Getting a sensor and an MCU to communicate can be a challenge especially if you are new to that particular MCU. However, the EFM8 MCU due to its straightforward architecture offers extremely rapid implementation of sensor based applications. I chose the EFM8 Sleepy Bee MCU because the application runs on a battery and needs to be ultra-low power. My first task was to evaluate a couple of different sensor options. The Silicon Labs EFM8 SB1 is a good choice due to the low-power and 12 bit ADC with 75ksps or 300ksps with 10 bit mode which was needed to take many rapid precise readings from the sensor.
Sleepy Bee a great fit for this application because the ADC can operate in low power modes which is a feature that is hard to find in a low cost MCU. The sensor will be powered by a 5V or 3.3V, depending on performance and signal coming from the MCU. The sensor will then divide this voltage based on how flexed it is and return a voltage somewhere in the .5-3V range. I evaluated 2 different flex sensors, one from Spectra Symbol part SEN-08606. The other was from Flexpoint Sensor Systems part number 176-3-001.
They sensors work as a variable resistor so as the bend of the sensor changes the resistance will change thus altering the voltage across it. From this voltage drop the program can determine how bent or arched the sensor is.
First I download Simplicity Studio which includes a free IDE and compiler. There is a reference design that comes with Simplicity Studio which made getting the ADC up and running easy. Loading the reference design was simple and it had the ADC configured with the settings I needed. The only thing that I had to change was the pin that the ADC was configured to. The reference program has the voltage printed to a terminal which made seeing the value of each sensor very easy.
This is an image of the quick sensor test setup. The red wire runs 3.3 volts to the sensor. The green is the input to the ADC. The brown wire goes to a potentiometer and then to ground, this is so that I can alter the pots resistence to create the largest voltage swing.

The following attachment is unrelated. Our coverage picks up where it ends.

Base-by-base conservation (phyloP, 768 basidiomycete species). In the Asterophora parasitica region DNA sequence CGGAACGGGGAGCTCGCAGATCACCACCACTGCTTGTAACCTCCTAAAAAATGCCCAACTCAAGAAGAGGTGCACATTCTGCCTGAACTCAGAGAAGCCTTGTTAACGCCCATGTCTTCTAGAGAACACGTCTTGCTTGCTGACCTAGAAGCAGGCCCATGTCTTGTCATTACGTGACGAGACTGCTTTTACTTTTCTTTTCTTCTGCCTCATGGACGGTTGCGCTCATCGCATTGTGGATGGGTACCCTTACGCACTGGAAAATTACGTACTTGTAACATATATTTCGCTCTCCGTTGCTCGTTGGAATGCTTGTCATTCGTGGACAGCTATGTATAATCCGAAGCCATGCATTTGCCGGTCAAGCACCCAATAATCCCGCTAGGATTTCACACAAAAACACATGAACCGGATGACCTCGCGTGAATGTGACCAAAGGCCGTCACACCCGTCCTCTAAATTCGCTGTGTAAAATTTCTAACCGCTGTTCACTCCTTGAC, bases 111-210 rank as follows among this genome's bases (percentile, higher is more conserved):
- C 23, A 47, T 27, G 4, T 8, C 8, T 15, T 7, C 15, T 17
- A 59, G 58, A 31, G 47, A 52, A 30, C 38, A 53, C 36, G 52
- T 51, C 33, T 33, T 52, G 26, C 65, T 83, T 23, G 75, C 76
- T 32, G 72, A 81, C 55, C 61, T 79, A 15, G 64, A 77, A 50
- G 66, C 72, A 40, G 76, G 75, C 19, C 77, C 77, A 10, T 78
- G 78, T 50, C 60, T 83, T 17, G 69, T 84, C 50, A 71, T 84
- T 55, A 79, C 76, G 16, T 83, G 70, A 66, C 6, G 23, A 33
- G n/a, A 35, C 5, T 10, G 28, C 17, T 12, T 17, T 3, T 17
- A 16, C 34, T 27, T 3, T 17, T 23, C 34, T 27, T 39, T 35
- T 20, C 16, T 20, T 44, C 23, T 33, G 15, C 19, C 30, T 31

Like I mentioned earlier I had to change the ADC pinout. This was super easy. Below are two images for configuring the ADC and the peripherals that it needs.
I had to write no code to evaluate these sensors. All I had to do was select configuration options and check boxes.
This is a snippet of the final code that I ran. All of it was generated for me.
The last step was to run the code and read the output of the terminal. Below is the simple output that is displayed. As I bent the sensor the voltage drop across the sensor would increase thus the voltage that I read back decreased.
Now to Test power consumption. Energy Profiler in Simplicity Studio allowed me to see the power consumption of the program in real-time. Below is a snapshot of the statistics of the program after running for a short while. The code can be broken down further to provide insight into where the most power is consumed. This is a simple example where I am reading the ADC so the current is relatively flat. When I am ready to develop the application further this will be a powerful tool to extend my battery life.
To connect both sensors and compare their voltage swing took me about 10 minutes.. EFM8 with Simplicity Studio has a ton of examples that utilize its vast functionality like ADC, SPI, LCD and many more. It’s simple to start a more complex design from one of the many examples. Simplicity Studio is easy to navigate and supports Silicon Labs’ MCU and Wireless products.